The current international tour schedule includes performances in China, Korea, Taiwan, Germany, and the United Kingdom (as part of CMS’s annual residency at London’s prestigious Wigmore Hall), with additional performances to be announced. CMS is represented in North America by David Rowe Artists, and in the Far East by Wei Zhou of Weiber Consulting.


The annual CMS season now includes several residencies. These encompass a summer festival home at the Saratoga Performing Arts Center, in Saratoga, New York, featuring six concerts over three weeks; and annual multi-concert residencies at the Harris Theater in Chicago, Illinois; the Performing Arts Center, Purchase College, SUNY, in Purchase, New York; the University of Georgia, Athens, Georgia; Drew University in Madison, New Jersey; Shaker Village in Pleasant Hill, Kentucky; the St. Cecilia Music Center in Grand Rapids, Michigan, and the Isabella Stewart Gardner Museum in Boston, Massachusetts. In addition, CMS acts as a partner to the newly-founded Chrysalis Chamber Music Institute at the University of North Carolina School of the Arts.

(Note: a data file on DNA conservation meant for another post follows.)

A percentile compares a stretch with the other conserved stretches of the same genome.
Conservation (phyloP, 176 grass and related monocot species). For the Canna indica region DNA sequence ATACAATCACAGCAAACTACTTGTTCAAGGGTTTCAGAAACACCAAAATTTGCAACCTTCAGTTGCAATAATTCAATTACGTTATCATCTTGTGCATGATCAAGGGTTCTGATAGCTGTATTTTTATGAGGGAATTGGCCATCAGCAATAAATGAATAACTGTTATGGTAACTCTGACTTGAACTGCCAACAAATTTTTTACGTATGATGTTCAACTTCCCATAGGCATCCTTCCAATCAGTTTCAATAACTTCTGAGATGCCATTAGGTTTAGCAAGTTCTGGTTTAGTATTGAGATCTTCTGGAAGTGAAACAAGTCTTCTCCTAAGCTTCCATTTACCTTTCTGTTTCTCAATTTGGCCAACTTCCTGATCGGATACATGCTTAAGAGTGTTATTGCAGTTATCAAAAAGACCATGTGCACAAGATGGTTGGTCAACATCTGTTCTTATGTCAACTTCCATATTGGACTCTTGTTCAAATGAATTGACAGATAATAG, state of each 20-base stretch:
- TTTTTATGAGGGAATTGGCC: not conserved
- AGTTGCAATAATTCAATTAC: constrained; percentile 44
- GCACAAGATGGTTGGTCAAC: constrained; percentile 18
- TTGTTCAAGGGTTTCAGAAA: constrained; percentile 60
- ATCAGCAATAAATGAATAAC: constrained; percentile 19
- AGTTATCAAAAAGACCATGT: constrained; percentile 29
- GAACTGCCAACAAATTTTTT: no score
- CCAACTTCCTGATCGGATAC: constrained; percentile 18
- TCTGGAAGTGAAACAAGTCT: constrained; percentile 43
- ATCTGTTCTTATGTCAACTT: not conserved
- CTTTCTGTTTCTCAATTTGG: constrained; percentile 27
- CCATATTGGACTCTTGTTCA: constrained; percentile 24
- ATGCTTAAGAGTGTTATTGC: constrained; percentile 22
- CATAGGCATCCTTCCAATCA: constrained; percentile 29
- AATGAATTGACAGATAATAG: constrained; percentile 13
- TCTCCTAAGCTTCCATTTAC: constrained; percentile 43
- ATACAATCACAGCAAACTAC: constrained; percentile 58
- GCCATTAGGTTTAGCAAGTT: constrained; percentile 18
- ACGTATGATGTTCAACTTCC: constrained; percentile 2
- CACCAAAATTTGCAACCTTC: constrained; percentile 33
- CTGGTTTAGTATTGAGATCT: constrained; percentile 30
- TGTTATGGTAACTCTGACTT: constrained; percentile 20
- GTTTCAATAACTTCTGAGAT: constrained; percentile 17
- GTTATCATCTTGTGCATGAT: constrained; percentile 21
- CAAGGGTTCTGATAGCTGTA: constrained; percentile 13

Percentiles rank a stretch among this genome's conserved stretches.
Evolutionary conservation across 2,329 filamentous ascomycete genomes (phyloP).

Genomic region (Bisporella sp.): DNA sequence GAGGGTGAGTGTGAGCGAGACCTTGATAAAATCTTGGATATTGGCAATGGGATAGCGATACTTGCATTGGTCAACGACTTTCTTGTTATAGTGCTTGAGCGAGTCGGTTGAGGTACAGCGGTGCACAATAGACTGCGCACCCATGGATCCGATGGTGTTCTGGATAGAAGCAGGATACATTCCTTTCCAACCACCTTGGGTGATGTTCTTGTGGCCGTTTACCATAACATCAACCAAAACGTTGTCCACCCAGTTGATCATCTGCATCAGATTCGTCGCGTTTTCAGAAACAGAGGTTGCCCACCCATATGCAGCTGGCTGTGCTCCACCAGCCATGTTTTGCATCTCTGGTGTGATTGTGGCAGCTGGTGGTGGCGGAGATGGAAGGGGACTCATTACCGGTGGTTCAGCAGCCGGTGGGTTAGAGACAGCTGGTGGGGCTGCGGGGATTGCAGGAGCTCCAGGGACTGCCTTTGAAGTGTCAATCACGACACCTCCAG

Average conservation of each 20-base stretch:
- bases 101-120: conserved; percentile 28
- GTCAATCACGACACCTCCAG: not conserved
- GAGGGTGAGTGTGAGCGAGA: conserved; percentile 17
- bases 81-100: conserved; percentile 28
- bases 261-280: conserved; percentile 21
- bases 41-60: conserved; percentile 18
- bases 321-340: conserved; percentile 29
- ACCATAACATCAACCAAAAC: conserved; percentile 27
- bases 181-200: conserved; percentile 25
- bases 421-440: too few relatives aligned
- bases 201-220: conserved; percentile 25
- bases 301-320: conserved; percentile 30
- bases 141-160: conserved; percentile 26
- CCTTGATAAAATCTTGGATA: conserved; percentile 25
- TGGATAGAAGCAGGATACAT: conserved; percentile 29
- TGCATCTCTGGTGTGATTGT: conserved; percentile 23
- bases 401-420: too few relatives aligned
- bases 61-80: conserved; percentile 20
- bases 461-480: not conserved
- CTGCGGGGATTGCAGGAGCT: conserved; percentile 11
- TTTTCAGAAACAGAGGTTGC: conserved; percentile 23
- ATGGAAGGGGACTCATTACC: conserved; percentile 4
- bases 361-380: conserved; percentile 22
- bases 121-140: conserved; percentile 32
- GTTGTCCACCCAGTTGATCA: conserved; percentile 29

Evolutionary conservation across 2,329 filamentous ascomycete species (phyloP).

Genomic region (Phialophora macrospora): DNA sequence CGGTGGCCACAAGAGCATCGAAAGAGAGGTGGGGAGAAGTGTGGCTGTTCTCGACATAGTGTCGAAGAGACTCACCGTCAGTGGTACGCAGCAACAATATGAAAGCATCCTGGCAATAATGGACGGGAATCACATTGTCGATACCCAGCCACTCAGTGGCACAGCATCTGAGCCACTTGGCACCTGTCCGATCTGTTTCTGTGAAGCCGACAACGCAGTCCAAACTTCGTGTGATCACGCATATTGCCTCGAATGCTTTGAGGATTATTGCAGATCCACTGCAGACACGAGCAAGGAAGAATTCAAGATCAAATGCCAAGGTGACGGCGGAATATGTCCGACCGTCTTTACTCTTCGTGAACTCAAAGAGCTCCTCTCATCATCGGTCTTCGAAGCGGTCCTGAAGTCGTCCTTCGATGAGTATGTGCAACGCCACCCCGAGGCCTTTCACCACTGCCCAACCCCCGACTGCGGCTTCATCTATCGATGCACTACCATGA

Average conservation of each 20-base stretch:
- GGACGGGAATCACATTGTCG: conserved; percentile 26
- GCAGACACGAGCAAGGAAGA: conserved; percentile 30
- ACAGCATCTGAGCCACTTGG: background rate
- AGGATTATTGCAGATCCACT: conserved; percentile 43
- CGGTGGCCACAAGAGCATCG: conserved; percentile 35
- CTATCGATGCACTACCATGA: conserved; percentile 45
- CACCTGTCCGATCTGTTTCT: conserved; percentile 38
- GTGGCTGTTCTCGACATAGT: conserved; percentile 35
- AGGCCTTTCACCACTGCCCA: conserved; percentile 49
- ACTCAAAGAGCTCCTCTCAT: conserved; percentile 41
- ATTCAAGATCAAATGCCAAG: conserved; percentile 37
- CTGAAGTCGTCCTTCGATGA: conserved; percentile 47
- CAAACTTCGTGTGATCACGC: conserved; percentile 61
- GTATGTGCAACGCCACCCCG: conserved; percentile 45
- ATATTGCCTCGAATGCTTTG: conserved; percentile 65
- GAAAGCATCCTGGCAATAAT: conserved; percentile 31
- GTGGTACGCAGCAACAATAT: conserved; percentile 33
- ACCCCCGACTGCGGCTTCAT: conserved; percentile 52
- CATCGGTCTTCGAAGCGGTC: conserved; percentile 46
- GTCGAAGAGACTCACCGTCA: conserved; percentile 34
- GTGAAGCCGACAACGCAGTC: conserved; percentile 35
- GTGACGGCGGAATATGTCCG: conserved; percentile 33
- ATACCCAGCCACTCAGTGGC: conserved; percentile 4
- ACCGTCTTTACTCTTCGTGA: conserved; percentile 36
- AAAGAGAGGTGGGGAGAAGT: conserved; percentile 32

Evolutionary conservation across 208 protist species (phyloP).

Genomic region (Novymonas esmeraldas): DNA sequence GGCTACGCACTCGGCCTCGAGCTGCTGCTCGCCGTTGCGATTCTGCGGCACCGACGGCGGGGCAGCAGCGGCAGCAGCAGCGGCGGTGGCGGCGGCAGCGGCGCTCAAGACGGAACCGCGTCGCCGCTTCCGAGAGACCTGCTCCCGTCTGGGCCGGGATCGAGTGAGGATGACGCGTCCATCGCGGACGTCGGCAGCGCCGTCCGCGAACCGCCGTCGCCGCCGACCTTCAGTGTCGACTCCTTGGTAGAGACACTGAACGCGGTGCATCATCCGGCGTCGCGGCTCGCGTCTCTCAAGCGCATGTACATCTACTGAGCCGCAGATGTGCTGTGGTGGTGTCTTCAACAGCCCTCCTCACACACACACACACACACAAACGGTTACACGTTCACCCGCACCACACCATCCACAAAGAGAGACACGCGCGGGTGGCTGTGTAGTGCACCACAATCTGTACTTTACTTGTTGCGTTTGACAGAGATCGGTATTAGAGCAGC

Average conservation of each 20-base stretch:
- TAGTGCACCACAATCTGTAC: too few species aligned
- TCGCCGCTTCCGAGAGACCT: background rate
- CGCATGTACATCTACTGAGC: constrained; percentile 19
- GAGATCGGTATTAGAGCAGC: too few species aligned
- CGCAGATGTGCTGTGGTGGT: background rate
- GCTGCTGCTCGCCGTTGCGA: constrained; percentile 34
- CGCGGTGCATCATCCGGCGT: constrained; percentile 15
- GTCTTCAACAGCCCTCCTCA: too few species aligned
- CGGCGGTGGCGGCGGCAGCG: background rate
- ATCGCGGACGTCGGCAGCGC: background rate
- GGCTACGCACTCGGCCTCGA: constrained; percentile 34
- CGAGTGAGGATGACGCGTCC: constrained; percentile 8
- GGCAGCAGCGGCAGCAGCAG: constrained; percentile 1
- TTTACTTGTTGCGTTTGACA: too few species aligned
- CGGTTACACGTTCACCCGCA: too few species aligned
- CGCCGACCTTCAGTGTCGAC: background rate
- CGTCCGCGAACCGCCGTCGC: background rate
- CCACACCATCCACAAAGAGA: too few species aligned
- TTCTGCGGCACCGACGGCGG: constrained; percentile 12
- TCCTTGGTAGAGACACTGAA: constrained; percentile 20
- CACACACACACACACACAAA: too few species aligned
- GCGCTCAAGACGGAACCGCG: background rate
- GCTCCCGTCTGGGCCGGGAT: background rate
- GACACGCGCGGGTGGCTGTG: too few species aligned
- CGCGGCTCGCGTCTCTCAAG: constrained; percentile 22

Since 2010, CMS has partnered with Travel Dynamics International to provide world-class chamber music performances as part of their cultural cruise itinerary. Recent cruises include voyages to such rich cultural, archeological and natural destinations as the Mediterranean, Alaska, Southern Caribbean, Baltic Sea and Greek Islands, with private performances both at sea and in beautiful venues on land. Recent land tours to Prague and Vienna, presented in collaboration with Music@Menlo, have included performances by CMS artists in such gorgeous and historic settings as the Eroica Saal in the Lobkowicz Palace in Prague, and Schubert’s Birth House and Schlosstheater in Schönbrunn Palace in Vienna.